If Donald Trump is so rich, why does the presidency seem so cheap?

Yana Paskova/Getty ImagesMichael Cohen.
  • If Donald Trump is so rich, why does his personal lawyer seem so desperate for money?
  • If Donald Trump keeps showing us he’s not that rich, why do people keep calling him a billionaire? (Stop it!)
  • We don’t actually know how much someone is worth until we see it with our own eyes.

If Donald Trump is so rich, why is the presidency so cheap right now?

According to The New York Times, a bunch of people and corporations paid Trump’s personal lawyer, Michael Cohn, for “insight” into the presidency. This included an investment firm connected to Russian oligarch Victor Vekselberg, who was recently stopped and questioned by federal investigators, they paid Cohen a total of over $US1 million.

Those payments continued up to this January, long after special counsel Robert Mueller initiated his investigation into the Trump administration and Russia’s meddling in the 2016 election. This is a massive risk, and it shows us that people around the president are cheap and desperate.

It’s a lot to risk for just $US1 million – especially if you already work for a billionaire real estate magnate. But what if you don’t?

Then you might need to do some of the other work outlined in the Times story. Korea Aerospace Industries (which is partnering with Lockheed Martin on a huge project), Swiss pharmaceutical firm Novartis, and AT&T also paid Cohen, though none of those payments broke $US400,000.

This isn’t a lot for any of those companies. AT&T alone spent just under $US16.8 million on lobbying last year.

Cohen also collected some money as payment for silencing another Playboy Bunny who allegedly had an affair with Republican National Committee finance chair and lobbyist Elliott Broidy (at least, if you really believe that Cohen was working for him – I’m not convinced).

That’s shady, but the Vekselberg stuff is beyond that – it’s dangerous. Taking that money during the Mueller investigation suggests Cohen needs money badly. Working for Trump clearly hasn’t been enough to save him from the decimation of his real source of wealth, taxi cabs. Ride-sharing apps like Uber have drastically reduced the value of the fleet of cabs he’s owned for decades. According to Bloomberg, he’s had to put his family’s estimated $US9 million home up as collateral for all his bank debts.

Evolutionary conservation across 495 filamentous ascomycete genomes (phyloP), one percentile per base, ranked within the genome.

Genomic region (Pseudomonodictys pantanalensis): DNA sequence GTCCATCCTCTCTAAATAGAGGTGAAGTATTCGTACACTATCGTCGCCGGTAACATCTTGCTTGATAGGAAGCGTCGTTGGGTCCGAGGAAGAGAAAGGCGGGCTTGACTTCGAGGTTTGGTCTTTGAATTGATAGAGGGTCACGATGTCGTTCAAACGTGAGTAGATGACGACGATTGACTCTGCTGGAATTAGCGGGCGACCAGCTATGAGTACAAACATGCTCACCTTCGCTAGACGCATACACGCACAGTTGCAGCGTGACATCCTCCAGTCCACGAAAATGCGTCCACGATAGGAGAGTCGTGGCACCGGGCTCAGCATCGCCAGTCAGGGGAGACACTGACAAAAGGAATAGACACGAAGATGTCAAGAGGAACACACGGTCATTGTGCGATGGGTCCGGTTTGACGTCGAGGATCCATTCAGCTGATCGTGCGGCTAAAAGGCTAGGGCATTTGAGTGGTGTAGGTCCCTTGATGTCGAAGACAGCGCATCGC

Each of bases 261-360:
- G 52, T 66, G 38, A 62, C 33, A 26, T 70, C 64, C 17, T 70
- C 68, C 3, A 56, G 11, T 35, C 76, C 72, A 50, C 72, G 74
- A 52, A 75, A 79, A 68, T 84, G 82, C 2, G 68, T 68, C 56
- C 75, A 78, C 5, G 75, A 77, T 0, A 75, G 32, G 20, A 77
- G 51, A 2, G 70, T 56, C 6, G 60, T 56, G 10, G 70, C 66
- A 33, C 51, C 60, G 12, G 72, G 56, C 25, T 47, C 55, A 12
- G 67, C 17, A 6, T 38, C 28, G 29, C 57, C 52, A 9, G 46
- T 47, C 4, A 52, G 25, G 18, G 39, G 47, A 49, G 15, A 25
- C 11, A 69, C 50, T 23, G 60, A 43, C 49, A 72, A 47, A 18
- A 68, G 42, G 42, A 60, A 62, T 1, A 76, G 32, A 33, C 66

This does not sound like a trouble the consigliere of a billionaire real estate family should have.

Cohen is cheap because the president is not that rich

Last year when MSNBC’s Rachel Maddow produced a couple of Trump’s tax return from 2005, we all kind of shrugged. It didn’t have a Russia smoking gun, and that’s what everyone seemed to be looking for.

My actual billionaire sources on Wall Street gave me a different take – I walked through it here. In sum, the documents show Trump made a mere $US16 million off of an alleged $US1.4 billion fortune in 2005. This before the financial crisis had any impact on real estate prices. You could get 4% just from 10-year Treasury bonds back then, meaning you’d be netting $US40 million just by parking $US1 billion in the safest investment on the planet.

By the way, you can fake being a billionaire more easily than you think in our ingenuous country. Our commerce secretary, Wilbur Ross, did it for decades. All he had to do was give the people at Forbes magazine a ballpark estimate and they went with it. This happened up until last year.

It only stopped because financial documents he provided to the government during his confirmation didn’t stack up with information he gave to Forbes, and someone actually started asking questions. Ross was then forced to release a statement admitting that he’s been misleading people about his personal wealth for years.

“The estimate of my wealth reported in the press is not accurate,” he wrote in a letter. “The accurate information in my nominee public financial disclosure report…”

Trump and Ross have been friends for years, part of a Palm Beach set renowned for social climbing and incredibly ugly shirts.

Journalists, here’s how we can help make sense of all this. Stop referring to Trump as a billionaire until we have actual proof. As we learned with Ross, people can get away with lying about their wealth for a very long time (partly because we the media are complicit), so we don’t actually know how much someone is worth until we see it with our own eyes.

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